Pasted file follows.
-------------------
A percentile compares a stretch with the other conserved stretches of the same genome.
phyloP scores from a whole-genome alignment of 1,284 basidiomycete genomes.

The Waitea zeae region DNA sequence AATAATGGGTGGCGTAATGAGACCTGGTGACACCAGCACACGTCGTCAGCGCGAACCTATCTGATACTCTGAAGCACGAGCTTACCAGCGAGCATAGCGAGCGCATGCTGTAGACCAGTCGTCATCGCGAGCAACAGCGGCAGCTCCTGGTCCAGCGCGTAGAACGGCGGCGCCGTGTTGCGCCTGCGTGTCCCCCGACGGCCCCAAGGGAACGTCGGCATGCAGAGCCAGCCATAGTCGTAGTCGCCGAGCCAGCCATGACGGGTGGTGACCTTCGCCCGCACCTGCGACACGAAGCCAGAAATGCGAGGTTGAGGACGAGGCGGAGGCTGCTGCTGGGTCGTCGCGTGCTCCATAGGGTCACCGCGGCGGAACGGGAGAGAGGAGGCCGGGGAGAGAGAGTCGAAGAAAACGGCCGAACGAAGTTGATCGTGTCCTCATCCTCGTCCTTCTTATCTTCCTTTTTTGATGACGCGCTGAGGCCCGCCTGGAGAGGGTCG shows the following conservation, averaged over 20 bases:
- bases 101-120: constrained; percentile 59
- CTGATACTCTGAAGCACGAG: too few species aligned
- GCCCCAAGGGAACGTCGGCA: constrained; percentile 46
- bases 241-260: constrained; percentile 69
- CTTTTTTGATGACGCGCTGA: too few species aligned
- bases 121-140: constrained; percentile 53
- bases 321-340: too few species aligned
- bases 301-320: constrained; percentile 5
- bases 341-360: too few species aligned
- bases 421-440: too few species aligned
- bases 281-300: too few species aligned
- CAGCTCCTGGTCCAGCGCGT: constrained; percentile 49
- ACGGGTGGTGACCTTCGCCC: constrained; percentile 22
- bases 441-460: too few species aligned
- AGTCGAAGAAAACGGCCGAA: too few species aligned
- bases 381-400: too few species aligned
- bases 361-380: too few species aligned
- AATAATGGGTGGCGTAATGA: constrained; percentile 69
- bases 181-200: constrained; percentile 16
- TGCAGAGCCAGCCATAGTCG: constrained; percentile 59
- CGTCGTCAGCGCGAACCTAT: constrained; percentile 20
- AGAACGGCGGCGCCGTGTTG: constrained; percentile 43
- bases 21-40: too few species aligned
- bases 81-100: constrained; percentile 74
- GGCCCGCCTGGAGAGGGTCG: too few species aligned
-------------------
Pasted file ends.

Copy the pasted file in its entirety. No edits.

A percentile compares a stretch with the other conserved stretches of the same genome.
phyloP scores from a whole-genome alignment of 1,284 basidiomycete genomes.

The Waitea zeae region DNA sequence AATAATGGGTGGCGTAATGAGACCTGGTGACACCAGCACACGTCGTCAGCGCGAACCTATCTGATACTCTGAAGCACGAGCTTACCAGCGAGCATAGCGAGCGCATGCTGTAGACCAGTCGTCATCGCGAGCAACAGCGGCAGCTCCTGGTCCAGCGCGTAGAACGGCGGCGCCGTGTTGCGCCTGCGTGTCCCCCGACGGCCCCAAGGGAACGTCGGCATGCAGAGCCAGCCATAGTCGTAGTCGCCGAGCCAGCCATGACGGGTGGTGACCTTCGCCCGCACCTGCGACACGAAGCCAGAAATGCGAGGTTGAGGACGAGGCGGAGGCTGCTGCTGGGTCGTCGCGTGCTCCATAGGGTCACCGCGGCGGAACGGGAGAGAGGAGGCCGGGGAGAGAGAGTCGAAGAAAACGGCCGAACGAAGTTGATCGTGTCCTCATCCTCGTCCTTCTTATCTTCCTTTTTTGATGACGCGCTGAGGCCCGCCTGGAGAGGGTCG shows the following conservation, averaged over 20 bases:
- bases 101-120: constrained; percentile 59
- CTGATACTCTGAAGCACGAG: too few species aligned
- GCCCCAAGGGAACGTCGGCA: constrained; percentile 46
- bases 241-260: constrained; percentile 69
- CTTTTTTGATGACGCGCTGA: too few species aligned
- bases 121-140: constrained; percentile 53
- bases 321-340: too few species aligned
- bases 301-320: constrained; percentile 5
- bases 341-360: too few species aligned
- bases 421-440: too few species aligned
- bases 281-300: too few species aligned
- CAGCTCCTGGTCCAGCGCGT: constrained; percentile 49
- ACGGGTGGTGACCTTCGCCC: constrained; percentile 22
- bases 441-460: too few species aligned
- AGTCGAAGAAAACGGCCGAA: too few species aligned
- bases 381-400: too few species aligned
- bases 361-380: too few species aligned
- AATAATGGGTGGCGTAATGA: constrained; percentile 69
- bases 181-200: constrained; percentile 16
- TGCAGAGCCAGCCATAGTCG: constrained; percentile 59
- CGTCGTCAGCGCGAACCTAT: constrained; percentile 20
- AGAACGGCGGCGCCGTGTTG: constrained; percentile 43
- bases 21-40: too few species aligned
- bases 81-100: constrained; percentile 74
- GGCCCGCCTGGAGAGGGTCG: too few species aligned